Malt and Malt Extract (for an OG of 1.050 and an SRM of 26)

590 g US 2-row pale malt

450 g crystal malt 40 °L (*1)

230 g crystal malt 60 °L

57 g chocolate malt

28 g black malt

1.8 kg light dried malt extract (preferably US, such as Briess)

(*1) if your homebrew shop sells 2 or more kinds of crystal malt around 40 °L, change this to 230 g of one kind and 230 g of another

Hops (for 39 IBU total)

US Magnum hops (22 IBU)

14 g (at 12% alpha acids), boiled for 60 minutes

Willamette hops (11 IBU)

28 g (at 5% alpha acids), boiled for 15 minutes

Cascade hops (6 IBU)

14 g (at 6% alpha acids), boiled for 15 minutes

Willamette hops (0 IBU)

28 g, added at 0 mins

Liberty hops (0 IBU)

14 g, added at 0 mins

Yeast (for an FG of 1.012 and 4.8% ABV)

11 g sachet Fermentis Safale US-05, Danstar BRY-97 (American West Coast) or Mangrove Jack M44 (US West Coast) dried yeast

(no starter required)

Other

1 tsp. Irish moss

140 g corn sugar (for priming to 2.6 volumes of CO2)

 

PROCEDURES

In your brewpot, begin heating 7.6 L of water to a boil. Aim to reach boiling when the mash is done. In a separate, large (8 L or larger) pot, heat 3.8 L of water to 73 °C. Place crushed grains in a steeping bag and submerge in second pot. Hold temperature around 66 °C for 45 minutes. This is a small mash. In a third pot, heat 1.9 L of water to 77 °C to use as sparge water. After the grains have mashed, place a colander over your brewpot, place the grain bag in it and pour the wort through it (to filter out solid pieces of grain); then, rinse the grain bag with the sparge water. Stir in half of the malt extract and bring to a boil. You should have about 11 L of wort. Do not let wort volume drop below 9.5 L during boil. (Top up with boiling water, if needed.) Once boil starts and the first bits of hot break show, add your hops and boil for 60 minutes. Add remaining hops at times indicated. Add Irish moss with 15 minutes left in boil. Stir in remaining malt extract in last 10 minutes. (Dissolve it in a small amount of wort first to make it easier to stir in.) Chill wort to 20 °C and transfer to fermenter. Add water to make 19 L and aerate thoroughly. Pitch yeast and let ferment at 20 °C. Keg or bottle and carbonate to 2.6 volumes of CO2.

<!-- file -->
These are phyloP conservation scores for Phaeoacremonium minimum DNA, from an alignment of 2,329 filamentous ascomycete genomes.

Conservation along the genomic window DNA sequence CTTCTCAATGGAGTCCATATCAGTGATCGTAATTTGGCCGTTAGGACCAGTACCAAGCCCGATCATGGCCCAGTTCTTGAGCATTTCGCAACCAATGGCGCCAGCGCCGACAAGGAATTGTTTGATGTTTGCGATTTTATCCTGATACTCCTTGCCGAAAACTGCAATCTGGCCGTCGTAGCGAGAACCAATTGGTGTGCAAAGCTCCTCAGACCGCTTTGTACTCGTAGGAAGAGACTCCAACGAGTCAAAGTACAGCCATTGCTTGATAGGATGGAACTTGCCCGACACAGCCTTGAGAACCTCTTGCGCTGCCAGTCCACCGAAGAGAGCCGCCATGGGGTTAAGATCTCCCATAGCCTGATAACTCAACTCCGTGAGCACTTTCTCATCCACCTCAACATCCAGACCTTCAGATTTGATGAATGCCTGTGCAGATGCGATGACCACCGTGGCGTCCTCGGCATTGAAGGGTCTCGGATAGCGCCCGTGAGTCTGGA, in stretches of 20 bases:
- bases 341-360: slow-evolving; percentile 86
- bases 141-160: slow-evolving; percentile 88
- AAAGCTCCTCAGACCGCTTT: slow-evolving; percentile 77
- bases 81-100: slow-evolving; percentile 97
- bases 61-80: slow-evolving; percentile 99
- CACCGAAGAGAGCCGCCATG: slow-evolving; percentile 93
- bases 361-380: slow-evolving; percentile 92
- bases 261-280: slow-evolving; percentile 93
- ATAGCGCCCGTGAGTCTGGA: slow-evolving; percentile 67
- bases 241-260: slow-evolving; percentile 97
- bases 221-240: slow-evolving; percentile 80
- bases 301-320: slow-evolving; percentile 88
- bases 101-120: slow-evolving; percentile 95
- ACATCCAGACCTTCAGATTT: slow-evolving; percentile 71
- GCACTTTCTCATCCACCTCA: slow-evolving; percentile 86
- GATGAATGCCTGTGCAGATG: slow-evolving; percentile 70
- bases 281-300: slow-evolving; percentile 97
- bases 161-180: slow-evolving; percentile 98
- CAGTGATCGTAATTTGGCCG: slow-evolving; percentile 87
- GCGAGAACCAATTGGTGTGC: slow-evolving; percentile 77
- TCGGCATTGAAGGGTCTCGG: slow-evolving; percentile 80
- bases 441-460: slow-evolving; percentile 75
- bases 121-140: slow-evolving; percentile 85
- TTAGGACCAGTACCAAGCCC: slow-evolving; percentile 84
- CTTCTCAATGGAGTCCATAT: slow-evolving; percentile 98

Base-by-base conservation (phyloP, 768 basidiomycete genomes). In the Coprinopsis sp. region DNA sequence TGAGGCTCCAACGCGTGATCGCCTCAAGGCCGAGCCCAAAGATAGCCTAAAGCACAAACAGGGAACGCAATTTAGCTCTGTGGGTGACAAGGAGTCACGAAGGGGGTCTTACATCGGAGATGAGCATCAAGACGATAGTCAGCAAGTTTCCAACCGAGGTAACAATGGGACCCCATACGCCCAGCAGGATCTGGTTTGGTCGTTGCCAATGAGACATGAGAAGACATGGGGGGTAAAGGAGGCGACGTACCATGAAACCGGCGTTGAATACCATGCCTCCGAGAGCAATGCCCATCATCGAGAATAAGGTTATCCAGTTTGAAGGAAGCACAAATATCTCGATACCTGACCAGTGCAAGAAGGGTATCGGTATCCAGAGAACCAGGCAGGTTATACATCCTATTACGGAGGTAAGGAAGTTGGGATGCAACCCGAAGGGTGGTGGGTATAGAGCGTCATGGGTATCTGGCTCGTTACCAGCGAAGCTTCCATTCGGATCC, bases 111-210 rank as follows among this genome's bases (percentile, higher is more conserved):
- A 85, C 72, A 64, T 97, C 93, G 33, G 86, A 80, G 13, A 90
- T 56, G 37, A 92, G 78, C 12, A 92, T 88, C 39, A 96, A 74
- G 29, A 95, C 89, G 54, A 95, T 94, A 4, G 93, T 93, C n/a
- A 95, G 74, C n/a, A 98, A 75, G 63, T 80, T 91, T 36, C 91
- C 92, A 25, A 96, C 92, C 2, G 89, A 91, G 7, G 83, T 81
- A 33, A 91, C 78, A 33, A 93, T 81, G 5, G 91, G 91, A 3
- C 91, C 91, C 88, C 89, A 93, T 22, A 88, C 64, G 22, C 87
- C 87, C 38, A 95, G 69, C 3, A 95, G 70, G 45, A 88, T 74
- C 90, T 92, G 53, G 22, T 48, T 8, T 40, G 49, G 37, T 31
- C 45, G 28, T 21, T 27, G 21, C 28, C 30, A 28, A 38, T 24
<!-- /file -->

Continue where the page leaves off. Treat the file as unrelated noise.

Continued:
Comments

  1. Hi Chris! How do you come up with the ” 1 lb. 5 oz. US 2-row pale malt”? That seems like an oddly specific quantity. Are there diastatic reasons for that, or is that just the amount that works?

    • Nevermind, I’m a dummy. That’s the quantity required to bring your total grain bill to exactly 3 lbs. Maybe I should cut back on the homebrew before posting next time!

      • Chris Colby says:

        You got it. All the recipes in this series use 3 lbs. of grains per 5 gallons. This is enough to instill a good amount of malt aroma in the beer, but not so much that they are hard to handle in a stovetop brewing setup.

  2. Do you remember around how long you let this one brew?